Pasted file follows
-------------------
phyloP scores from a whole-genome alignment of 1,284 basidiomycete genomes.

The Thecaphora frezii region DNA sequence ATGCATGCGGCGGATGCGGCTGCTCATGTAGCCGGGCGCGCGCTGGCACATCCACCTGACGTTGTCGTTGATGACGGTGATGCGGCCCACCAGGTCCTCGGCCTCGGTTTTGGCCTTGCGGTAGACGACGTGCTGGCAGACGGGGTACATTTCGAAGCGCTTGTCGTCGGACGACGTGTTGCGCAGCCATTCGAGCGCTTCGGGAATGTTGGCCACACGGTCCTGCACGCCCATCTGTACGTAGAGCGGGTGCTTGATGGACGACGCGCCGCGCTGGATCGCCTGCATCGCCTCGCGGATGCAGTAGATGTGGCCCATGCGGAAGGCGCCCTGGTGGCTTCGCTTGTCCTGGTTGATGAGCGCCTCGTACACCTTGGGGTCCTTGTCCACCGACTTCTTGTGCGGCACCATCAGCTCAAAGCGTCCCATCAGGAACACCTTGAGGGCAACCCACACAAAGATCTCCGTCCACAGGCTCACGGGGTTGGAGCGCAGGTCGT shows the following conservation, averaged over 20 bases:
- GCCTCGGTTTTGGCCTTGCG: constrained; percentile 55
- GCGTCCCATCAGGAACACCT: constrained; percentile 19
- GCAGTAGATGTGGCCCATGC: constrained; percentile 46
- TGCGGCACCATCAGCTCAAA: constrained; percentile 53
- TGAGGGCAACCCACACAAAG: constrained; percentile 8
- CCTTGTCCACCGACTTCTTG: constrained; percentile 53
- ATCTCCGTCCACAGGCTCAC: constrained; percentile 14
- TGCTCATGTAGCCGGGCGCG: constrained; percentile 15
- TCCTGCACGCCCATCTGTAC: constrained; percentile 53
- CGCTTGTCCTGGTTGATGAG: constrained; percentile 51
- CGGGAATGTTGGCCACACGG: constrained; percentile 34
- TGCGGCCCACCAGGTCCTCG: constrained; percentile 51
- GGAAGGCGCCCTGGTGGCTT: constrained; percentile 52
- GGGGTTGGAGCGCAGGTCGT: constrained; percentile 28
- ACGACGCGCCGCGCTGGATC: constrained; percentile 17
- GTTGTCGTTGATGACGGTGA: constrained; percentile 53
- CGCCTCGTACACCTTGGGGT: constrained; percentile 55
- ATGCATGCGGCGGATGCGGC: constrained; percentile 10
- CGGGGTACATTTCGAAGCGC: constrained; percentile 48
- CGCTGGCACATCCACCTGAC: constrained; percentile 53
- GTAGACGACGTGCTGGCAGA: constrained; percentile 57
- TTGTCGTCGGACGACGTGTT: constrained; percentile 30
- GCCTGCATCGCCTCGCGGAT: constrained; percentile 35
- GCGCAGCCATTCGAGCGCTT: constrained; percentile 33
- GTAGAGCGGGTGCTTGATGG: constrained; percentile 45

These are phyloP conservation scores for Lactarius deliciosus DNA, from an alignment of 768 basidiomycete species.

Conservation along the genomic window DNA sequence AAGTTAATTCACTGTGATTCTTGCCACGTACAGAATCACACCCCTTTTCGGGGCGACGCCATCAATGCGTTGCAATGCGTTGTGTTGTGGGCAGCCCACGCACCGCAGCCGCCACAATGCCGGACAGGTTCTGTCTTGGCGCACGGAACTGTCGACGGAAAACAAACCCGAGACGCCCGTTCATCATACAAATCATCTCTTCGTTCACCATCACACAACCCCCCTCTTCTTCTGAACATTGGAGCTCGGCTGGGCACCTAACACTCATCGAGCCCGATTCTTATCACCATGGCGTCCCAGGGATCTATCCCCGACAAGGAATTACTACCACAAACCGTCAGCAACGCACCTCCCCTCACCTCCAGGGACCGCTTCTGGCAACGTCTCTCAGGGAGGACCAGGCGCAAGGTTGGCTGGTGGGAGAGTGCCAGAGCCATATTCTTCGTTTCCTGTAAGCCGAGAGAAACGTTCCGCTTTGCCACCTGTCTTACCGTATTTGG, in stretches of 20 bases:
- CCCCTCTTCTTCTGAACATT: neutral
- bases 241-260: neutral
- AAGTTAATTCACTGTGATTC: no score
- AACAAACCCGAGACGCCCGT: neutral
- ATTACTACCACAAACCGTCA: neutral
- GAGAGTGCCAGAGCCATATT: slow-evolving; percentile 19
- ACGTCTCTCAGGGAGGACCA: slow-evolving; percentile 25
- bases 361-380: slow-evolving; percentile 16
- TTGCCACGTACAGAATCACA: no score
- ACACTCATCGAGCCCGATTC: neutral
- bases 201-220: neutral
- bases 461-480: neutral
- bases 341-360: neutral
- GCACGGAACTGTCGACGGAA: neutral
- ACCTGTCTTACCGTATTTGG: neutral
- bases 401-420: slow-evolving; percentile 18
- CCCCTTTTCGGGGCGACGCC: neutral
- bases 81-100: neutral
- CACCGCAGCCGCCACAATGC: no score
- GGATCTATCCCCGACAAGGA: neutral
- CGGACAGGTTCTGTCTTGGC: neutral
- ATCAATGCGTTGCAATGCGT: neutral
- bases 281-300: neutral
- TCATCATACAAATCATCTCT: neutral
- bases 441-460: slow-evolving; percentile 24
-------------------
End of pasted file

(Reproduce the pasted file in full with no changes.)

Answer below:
phyloP scores from a whole-genome alignment of 1,284 basidiomycete genomes.

The Thecaphora frezii region DNA sequence ATGCATGCGGCGGATGCGGCTGCTCATGTAGCCGGGCGCGCGCTGGCACATCCACCTGACGTTGTCGTTGATGACGGTGATGCGGCCCACCAGGTCCTCGGCCTCGGTTTTGGCCTTGCGGTAGACGACGTGCTGGCAGACGGGGTACATTTCGAAGCGCTTGTCGTCGGACGACGTGTTGCGCAGCCATTCGAGCGCTTCGGGAATGTTGGCCACACGGTCCTGCACGCCCATCTGTACGTAGAGCGGGTGCTTGATGGACGACGCGCCGCGCTGGATCGCCTGCATCGCCTCGCGGATGCAGTAGATGTGGCCCATGCGGAAGGCGCCCTGGTGGCTTCGCTTGTCCTGGTTGATGAGCGCCTCGTACACCTTGGGGTCCTTGTCCACCGACTTCTTGTGCGGCACCATCAGCTCAAAGCGTCCCATCAGGAACACCTTGAGGGCAACCCACACAAAGATCTCCGTCCACAGGCTCACGGGGTTGGAGCGCAGGTCGT shows the following conservation, averaged over 20 bases:
- GCCTCGGTTTTGGCCTTGCG: constrained; percentile 55
- GCGTCCCATCAGGAACACCT: constrained; percentile 19
- GCAGTAGATGTGGCCCATGC: constrained; percentile 46
- TGCGGCACCATCAGCTCAAA: constrained; percentile 53
- TGAGGGCAACCCACACAAAG: constrained; percentile 8
- CCTTGTCCACCGACTTCTTG: constrained; percentile 53
- ATCTCCGTCCACAGGCTCAC: constrained; percentile 14
- TGCTCATGTAGCCGGGCGCG: constrained; percentile 15
- TCCTGCACGCCCATCTGTAC: constrained; percentile 53
- CGCTTGTCCTGGTTGATGAG: constrained; percentile 51
- CGGGAATGTTGGCCACACGG: constrained; percentile 34
- TGCGGCCCACCAGGTCCTCG: constrained; percentile 51
- GGAAGGCGCCCTGGTGGCTT: constrained; percentile 52
- GGGGTTGGAGCGCAGGTCGT: constrained; percentile 28
- ACGACGCGCCGCGCTGGATC: constrained; percentile 17
- GTTGTCGTTGATGACGGTGA: constrained; percentile 53
- CGCCTCGTACACCTTGGGGT: constrained; percentile 55
- ATGCATGCGGCGGATGCGGC: constrained; percentile 10
- CGGGGTACATTTCGAAGCGC: constrained; percentile 48
- CGCTGGCACATCCACCTGAC: constrained; percentile 53
- GTAGACGACGTGCTGGCAGA: constrained; percentile 57
- TTGTCGTCGGACGACGTGTT: constrained; percentile 30
- GCCTGCATCGCCTCGCGGAT: constrained; percentile 35
- GCGCAGCCATTCGAGCGCTT: constrained; percentile 33
- GTAGAGCGGGTGCTTGATGG: constrained; percentile 45

These are phyloP conservation scores for Lactarius deliciosus DNA, from an alignment of 768 basidiomycete species.

Conservation along the genomic window DNA sequence AAGTTAATTCACTGTGATTCTTGCCACGTACAGAATCACACCCCTTTTCGGGGCGACGCCATCAATGCGTTGCAATGCGTTGTGTTGTGGGCAGCCCACGCACCGCAGCCGCCACAATGCCGGACAGGTTCTGTCTTGGCGCACGGAACTGTCGACGGAAAACAAACCCGAGACGCCCGTTCATCATACAAATCATCTCTTCGTTCACCATCACACAACCCCCCTCTTCTTCTGAACATTGGAGCTCGGCTGGGCACCTAACACTCATCGAGCCCGATTCTTATCACCATGGCGTCCCAGGGATCTATCCCCGACAAGGAATTACTACCACAAACCGTCAGCAACGCACCTCCCCTCACCTCCAGGGACCGCTTCTGGCAACGTCTCTCAGGGAGGACCAGGCGCAAGGTTGGCTGGTGGGAGAGTGCCAGAGCCATATTCTTCGTTTCCTGTAAGCCGAGAGAAACGTTCCGCTTTGCCACCTGTCTTACCGTATTTGG, in stretches of 20 bases:
- CCCCTCTTCTTCTGAACATT: neutral
- bases 241-260: neutral
- AAGTTAATTCACTGTGATTC: no score
- AACAAACCCGAGACGCCCGT: neutral
- ATTACTACCACAAACCGTCA: neutral
- GAGAGTGCCAGAGCCATATT: slow-evolving; percentile 19
- ACGTCTCTCAGGGAGGACCA: slow-evolving; percentile 25
- bases 361-380: slow-evolving; percentile 16
- TTGCCACGTACAGAATCACA: no score
- ACACTCATCGAGCCCGATTC: neutral
- bases 201-220: neutral
- bases 461-480: neutral
- bases 341-360: neutral
- GCACGGAACTGTCGACGGAA: neutral
- ACCTGTCTTACCGTATTTGG: neutral
- bases 401-420: slow-evolving; percentile 18
- CCCCTTTTCGGGGCGACGCC: neutral
- bases 81-100: neutral
- CACCGCAGCCGCCACAATGC: no score
- GGATCTATCCCCGACAAGGA: neutral
- CGGACAGGTTCTGTCTTGGC: neutral
- ATCAATGCGTTGCAATGCGT: neutral
- bases 281-300: neutral
- TCATCATACAAATCATCTCT: neutral
- bases 441-460: slow-evolving; percentile 24